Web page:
There’s certainly more space within the compound of the Safari Suite than a couple (or two) could ever need to sleep, work, lounge and party – not that you’d want to spend much time inside. The vast proportion of my stay was enjoyed out on the viewing deck, hovering in the warm waters of the triangular hot tub plunge pool and watching various members of the reserve’s wildlife saunter nonchalantly past.
The suite’s positioning on the outskirts of Ulusaba lends it a sense of seclusion, but elsewhere on the property there’s plenty to keep you busy. Criss-cross the swaying bridges and you’ll also find a gym, two solar-heated outdoor pools, two spas, several bars and communal dining areas, and a gift shop brimming with delightful oddities.
Also worth a poke around is that wine cellar – a quaint, spiral-staircase beehive-shaped hovel that stocks hundreds of mostly South African wines – and an isolated stargazing observatory hidden out in the bush, where private dinners can be served, weather permitting, under a canopy of boastful constellations.
While you won’t find any of Virgin’s garish red branding here at Ulusaba, there are plenty of little touches that reflect the company – and Branson himself. Unusually for a safari lodge, for example, it’s home to two floodlit tennis courts. “I try to play every morning, preferably with someone better than me,” he tells me.
Then of course, the reason you came – the safari drives. Our personalised itinerary is printed on smart paper but peppered with perky, distinctly Virgin-esque comments. “Wakey wakey!” it reads on our first morning, as we drag ourselves from our slumber at 5.30am. “It’s horrifically early,” Branson remarks, “but guests always miss the best action when they sleep in.”
Ulusaba’s name derives from the ancient Shangaan warriors who once occupied it, and means “place of little fear”, a nod to its elevated position over the surrounding landscape. “We’ve had leopards who’ve felt safe enough to give birth right by the lodge,” my host is proud to report. Wildlife is indeed abundant on these well-protected grounds, and sightings of the otherwise rare, elusive leopard are thus plentiful. From our own front door, we’re frequently within sneezing distance of glossy impala and doe-eyed steenboks as they pick their way across pathways, and we ticked off the Big Five on our first drive.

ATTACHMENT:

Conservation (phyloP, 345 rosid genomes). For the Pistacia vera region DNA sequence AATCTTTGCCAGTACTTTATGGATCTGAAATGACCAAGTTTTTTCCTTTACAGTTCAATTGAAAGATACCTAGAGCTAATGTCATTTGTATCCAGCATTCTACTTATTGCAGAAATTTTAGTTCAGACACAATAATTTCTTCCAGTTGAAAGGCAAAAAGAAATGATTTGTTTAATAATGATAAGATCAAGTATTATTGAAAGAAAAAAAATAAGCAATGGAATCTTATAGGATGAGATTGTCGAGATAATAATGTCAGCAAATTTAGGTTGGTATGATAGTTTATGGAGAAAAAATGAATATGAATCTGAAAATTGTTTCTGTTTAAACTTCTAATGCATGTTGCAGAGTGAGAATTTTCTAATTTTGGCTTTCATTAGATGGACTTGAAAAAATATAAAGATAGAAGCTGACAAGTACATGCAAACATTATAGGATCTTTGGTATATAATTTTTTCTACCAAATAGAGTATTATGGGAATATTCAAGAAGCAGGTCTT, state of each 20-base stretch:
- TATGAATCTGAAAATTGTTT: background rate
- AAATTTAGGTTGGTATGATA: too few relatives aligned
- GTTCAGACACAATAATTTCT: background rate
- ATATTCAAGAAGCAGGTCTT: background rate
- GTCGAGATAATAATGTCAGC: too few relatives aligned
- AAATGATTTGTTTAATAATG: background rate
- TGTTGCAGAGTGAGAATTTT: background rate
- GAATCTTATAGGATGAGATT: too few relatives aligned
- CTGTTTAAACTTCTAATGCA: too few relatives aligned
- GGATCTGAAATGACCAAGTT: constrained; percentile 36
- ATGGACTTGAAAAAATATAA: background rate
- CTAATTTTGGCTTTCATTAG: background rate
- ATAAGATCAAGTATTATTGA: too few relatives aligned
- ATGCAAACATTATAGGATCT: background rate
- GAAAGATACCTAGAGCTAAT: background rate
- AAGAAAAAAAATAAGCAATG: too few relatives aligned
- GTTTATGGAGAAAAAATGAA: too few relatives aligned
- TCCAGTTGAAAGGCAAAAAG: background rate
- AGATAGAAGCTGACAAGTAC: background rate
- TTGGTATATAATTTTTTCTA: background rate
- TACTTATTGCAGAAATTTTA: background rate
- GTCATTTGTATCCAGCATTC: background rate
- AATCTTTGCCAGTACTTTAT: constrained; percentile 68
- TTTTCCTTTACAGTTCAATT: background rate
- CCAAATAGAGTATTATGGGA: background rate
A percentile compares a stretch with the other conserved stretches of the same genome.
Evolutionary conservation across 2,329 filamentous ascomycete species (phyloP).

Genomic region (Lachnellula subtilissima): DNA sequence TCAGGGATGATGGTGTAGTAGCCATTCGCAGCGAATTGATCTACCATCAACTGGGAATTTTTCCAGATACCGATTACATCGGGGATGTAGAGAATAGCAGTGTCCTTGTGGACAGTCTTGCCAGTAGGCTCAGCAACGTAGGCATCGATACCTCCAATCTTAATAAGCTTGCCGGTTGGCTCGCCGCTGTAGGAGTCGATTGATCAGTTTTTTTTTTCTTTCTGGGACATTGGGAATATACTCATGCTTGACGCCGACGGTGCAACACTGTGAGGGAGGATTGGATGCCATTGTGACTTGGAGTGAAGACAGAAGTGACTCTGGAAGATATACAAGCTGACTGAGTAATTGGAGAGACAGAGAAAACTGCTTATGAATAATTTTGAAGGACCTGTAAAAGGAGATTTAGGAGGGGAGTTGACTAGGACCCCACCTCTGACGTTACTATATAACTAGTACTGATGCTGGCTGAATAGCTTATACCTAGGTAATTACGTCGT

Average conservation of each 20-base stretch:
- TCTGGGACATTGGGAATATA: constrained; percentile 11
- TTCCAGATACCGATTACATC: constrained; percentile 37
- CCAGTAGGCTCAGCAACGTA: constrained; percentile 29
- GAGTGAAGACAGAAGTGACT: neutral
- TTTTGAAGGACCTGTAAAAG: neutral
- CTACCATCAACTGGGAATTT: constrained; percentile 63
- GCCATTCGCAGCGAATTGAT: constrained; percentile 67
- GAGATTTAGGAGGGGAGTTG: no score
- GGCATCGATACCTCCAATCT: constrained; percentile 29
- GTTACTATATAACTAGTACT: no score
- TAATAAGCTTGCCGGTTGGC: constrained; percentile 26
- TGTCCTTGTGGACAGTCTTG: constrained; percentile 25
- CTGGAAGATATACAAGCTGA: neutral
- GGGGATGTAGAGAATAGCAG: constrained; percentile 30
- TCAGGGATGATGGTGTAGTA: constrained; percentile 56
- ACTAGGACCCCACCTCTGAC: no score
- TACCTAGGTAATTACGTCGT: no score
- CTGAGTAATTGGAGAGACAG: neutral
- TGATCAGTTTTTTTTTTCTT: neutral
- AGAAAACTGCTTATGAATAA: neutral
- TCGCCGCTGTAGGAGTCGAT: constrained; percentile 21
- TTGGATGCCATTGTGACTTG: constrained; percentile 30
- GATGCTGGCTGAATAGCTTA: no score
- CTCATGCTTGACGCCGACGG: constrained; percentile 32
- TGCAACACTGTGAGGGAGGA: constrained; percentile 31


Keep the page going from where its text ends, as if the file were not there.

The only creature we miss is Branson’s favourite, the African wild dog, otherwise more whimsically known as the painted wolf. “Normally we have one or two packs on our property,” he says somewhat forlornly. “There are only a few packs left in the whole of Africa and they’re just the most exciting animal to follow. But their numbers are coming back.”
I was visiting during the southern hemisphere’s midwinter, when the early morning drives are at their chilliest, but blankets, hot water bottles, and slightly silly-looking ponchos kept us warm. Equally, there’s nothing quite like being mere feet away from the thrashing tail and cantankerous snarl of a lion who’s woken up on the wrong side of the bed to kept one alert at dawn.
The days are warm and dry. The food and wine supplies endless (“I appear to have become fat,” my father declares upon our departure), and the staff here – at a ratio of six to every couple – delight in surprises. We were never informed where our next meal would be served, but our guide bristled with barely concealed excitement in the lead-up to every big reveal; a lavish breakfast one day served in the bush on a white tablecloth under the shade of an ancient, twisted tree; a braai dinner encircled by Roman candles to the tune of a hissing log fire on another.
For Branson, it’s clearly a special
Rock Lodge towers over Ulusaba; below, the Safari Suite
Sir Richard on a game drive; right, a resident elephant